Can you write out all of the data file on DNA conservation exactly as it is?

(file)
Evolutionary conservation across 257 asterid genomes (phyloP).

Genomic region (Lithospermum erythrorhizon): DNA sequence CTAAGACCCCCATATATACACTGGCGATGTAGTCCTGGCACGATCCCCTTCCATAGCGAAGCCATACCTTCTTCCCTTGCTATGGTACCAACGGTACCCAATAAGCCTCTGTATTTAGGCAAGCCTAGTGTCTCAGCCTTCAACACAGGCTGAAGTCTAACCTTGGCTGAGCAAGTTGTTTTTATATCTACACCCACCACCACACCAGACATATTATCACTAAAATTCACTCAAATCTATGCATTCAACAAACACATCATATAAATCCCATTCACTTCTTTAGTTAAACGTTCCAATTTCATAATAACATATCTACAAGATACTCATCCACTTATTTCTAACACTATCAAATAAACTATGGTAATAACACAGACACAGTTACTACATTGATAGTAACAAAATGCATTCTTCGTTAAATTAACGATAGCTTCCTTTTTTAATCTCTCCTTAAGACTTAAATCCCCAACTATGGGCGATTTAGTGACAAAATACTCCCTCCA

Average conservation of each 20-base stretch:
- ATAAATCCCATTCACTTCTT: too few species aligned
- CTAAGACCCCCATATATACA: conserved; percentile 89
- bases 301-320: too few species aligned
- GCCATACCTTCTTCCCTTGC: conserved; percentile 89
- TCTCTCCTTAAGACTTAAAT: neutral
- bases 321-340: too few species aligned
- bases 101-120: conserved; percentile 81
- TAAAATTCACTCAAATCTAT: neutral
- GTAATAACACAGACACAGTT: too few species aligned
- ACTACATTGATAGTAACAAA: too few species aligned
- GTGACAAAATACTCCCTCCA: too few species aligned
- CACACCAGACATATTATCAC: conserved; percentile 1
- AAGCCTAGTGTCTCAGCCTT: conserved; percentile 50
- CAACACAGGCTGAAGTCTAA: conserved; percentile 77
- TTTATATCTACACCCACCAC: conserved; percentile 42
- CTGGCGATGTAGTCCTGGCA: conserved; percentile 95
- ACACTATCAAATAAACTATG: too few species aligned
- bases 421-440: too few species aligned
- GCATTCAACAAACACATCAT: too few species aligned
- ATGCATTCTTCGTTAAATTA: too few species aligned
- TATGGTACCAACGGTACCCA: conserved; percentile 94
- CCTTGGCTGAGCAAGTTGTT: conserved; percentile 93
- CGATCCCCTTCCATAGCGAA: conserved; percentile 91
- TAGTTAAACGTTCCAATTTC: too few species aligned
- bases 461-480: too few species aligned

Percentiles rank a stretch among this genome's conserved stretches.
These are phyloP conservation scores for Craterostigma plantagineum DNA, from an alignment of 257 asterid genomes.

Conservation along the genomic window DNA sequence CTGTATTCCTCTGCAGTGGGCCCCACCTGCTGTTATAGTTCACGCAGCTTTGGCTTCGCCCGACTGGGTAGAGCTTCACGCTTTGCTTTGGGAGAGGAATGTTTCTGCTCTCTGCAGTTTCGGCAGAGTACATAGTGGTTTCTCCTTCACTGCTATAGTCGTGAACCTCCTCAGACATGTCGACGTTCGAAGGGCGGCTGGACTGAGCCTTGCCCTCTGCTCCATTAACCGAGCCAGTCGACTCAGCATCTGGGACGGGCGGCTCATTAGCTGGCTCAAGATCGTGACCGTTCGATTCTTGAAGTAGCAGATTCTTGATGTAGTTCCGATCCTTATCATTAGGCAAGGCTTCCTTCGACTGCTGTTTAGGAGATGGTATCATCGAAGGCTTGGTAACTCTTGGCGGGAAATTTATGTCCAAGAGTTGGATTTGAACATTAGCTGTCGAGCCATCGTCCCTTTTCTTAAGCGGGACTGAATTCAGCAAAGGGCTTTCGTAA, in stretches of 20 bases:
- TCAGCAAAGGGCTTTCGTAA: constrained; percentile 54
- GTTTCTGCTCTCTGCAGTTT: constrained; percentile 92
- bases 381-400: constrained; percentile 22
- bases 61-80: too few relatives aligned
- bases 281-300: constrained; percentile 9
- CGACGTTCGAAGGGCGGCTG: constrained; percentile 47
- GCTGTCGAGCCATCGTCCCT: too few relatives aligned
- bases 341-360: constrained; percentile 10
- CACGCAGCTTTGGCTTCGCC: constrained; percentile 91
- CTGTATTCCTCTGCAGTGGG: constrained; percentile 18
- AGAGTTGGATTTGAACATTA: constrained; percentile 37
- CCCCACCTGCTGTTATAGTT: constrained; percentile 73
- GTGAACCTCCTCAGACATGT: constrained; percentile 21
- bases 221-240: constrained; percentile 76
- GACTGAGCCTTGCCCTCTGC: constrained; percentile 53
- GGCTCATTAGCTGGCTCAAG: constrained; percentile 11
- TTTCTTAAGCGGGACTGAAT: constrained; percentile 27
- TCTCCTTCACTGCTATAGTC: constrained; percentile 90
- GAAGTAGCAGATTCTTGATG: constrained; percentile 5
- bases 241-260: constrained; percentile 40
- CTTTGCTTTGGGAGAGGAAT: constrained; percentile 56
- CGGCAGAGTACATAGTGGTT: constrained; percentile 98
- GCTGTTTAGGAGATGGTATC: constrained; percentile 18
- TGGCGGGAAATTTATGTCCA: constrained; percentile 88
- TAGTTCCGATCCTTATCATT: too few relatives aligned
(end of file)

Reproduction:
Evolutionary conservation across 257 asterid genomes (phyloP).

Genomic region (Lithospermum erythrorhizon): DNA sequence CTAAGACCCCCATATATACACTGGCGATGTAGTCCTGGCACGATCCCCTTCCATAGCGAAGCCATACCTTCTTCCCTTGCTATGGTACCAACGGTACCCAATAAGCCTCTGTATTTAGGCAAGCCTAGTGTCTCAGCCTTCAACACAGGCTGAAGTCTAACCTTGGCTGAGCAAGTTGTTTTTATATCTACACCCACCACCACACCAGACATATTATCACTAAAATTCACTCAAATCTATGCATTCAACAAACACATCATATAAATCCCATTCACTTCTTTAGTTAAACGTTCCAATTTCATAATAACATATCTACAAGATACTCATCCACTTATTTCTAACACTATCAAATAAACTATGGTAATAACACAGACACAGTTACTACATTGATAGTAACAAAATGCATTCTTCGTTAAATTAACGATAGCTTCCTTTTTTAATCTCTCCTTAAGACTTAAATCCCCAACTATGGGCGATTTAGTGACAAAATACTCCCTCCA

Average conservation of each 20-base stretch:
- ATAAATCCCATTCACTTCTT: too few species aligned
- CTAAGACCCCCATATATACA: conserved; percentile 89
- bases 301-320: too few species aligned
- GCCATACCTTCTTCCCTTGC: conserved; percentile 89
- TCTCTCCTTAAGACTTAAAT: neutral
- bases 321-340: too few species aligned
- bases 101-120: conserved; percentile 81
- TAAAATTCACTCAAATCTAT: neutral
- GTAATAACACAGACACAGTT: too few species aligned
- ACTACATTGATAGTAACAAA: too few species aligned
- GTGACAAAATACTCCCTCCA: too few species aligned
- CACACCAGACATATTATCAC: conserved; percentile 1
- AAGCCTAGTGTCTCAGCCTT: conserved; percentile 50
- CAACACAGGCTGAAGTCTAA: conserved; percentile 77
- TTTATATCTACACCCACCAC: conserved; percentile 42
- CTGGCGATGTAGTCCTGGCA: conserved; percentile 95
- ACACTATCAAATAAACTATG: too few species aligned
- bases 421-440: too few species aligned
- GCATTCAACAAACACATCAT: too few species aligned
- ATGCATTCTTCGTTAAATTA: too few species aligned
- TATGGTACCAACGGTACCCA: conserved; percentile 94
- CCTTGGCTGAGCAAGTTGTT: conserved; percentile 93
- CGATCCCCTTCCATAGCGAA: conserved; percentile 91
- TAGTTAAACGTTCCAATTTC: too few species aligned
- bases 461-480: too few species aligned

Percentiles rank a stretch among this genome's conserved stretches.
These are phyloP conservation scores for Craterostigma plantagineum DNA, from an alignment of 257 asterid genomes.

Conservation along the genomic window DNA sequence CTGTATTCCTCTGCAGTGGGCCCCACCTGCTGTTATAGTTCACGCAGCTTTGGCTTCGCCCGACTGGGTAGAGCTTCACGCTTTGCTTTGGGAGAGGAATGTTTCTGCTCTCTGCAGTTTCGGCAGAGTACATAGTGGTTTCTCCTTCACTGCTATAGTCGTGAACCTCCTCAGACATGTCGACGTTCGAAGGGCGGCTGGACTGAGCCTTGCCCTCTGCTCCATTAACCGAGCCAGTCGACTCAGCATCTGGGACGGGCGGCTCATTAGCTGGCTCAAGATCGTGACCGTTCGATTCTTGAAGTAGCAGATTCTTGATGTAGTTCCGATCCTTATCATTAGGCAAGGCTTCCTTCGACTGCTGTTTAGGAGATGGTATCATCGAAGGCTTGGTAACTCTTGGCGGGAAATTTATGTCCAAGAGTTGGATTTGAACATTAGCTGTCGAGCCATCGTCCCTTTTCTTAAGCGGGACTGAATTCAGCAAAGGGCTTTCGTAA, in stretches of 20 bases:
- TCAGCAAAGGGCTTTCGTAA: constrained; percentile 54
- GTTTCTGCTCTCTGCAGTTT: constrained; percentile 92
- bases 381-400: constrained; percentile 22
- bases 61-80: too few relatives aligned
- bases 281-300: constrained; percentile 9
- CGACGTTCGAAGGGCGGCTG: constrained; percentile 47
- GCTGTCGAGCCATCGTCCCT: too few relatives aligned
- bases 341-360: constrained; percentile 10
- CACGCAGCTTTGGCTTCGCC: constrained; percentile 91
- CTGTATTCCTCTGCAGTGGG: constrained; percentile 18
- AGAGTTGGATTTGAACATTA: constrained; percentile 37
- CCCCACCTGCTGTTATAGTT: constrained; percentile 73
- GTGAACCTCCTCAGACATGT: constrained; percentile 21
- bases 221-240: constrained; percentile 76
- GACTGAGCCTTGCCCTCTGC: constrained; percentile 53
- GGCTCATTAGCTGGCTCAAG: constrained; percentile 11
- TTTCTTAAGCGGGACTGAAT: constrained; percentile 27
- TCTCCTTCACTGCTATAGTC: constrained; percentile 90
- GAAGTAGCAGATTCTTGATG: constrained; percentile 5
- bases 241-260: constrained; percentile 40
- CTTTGCTTTGGGAGAGGAAT: constrained; percentile 56
- CGGCAGAGTACATAGTGGTT: constrained; percentile 98
- GCTGTTTAGGAGATGGTATC: constrained; percentile 18
- TGGCGGGAAATTTATGTCCA: constrained; percentile 88
- TAGTTCCGATCCTTATCATT: too few relatives aligned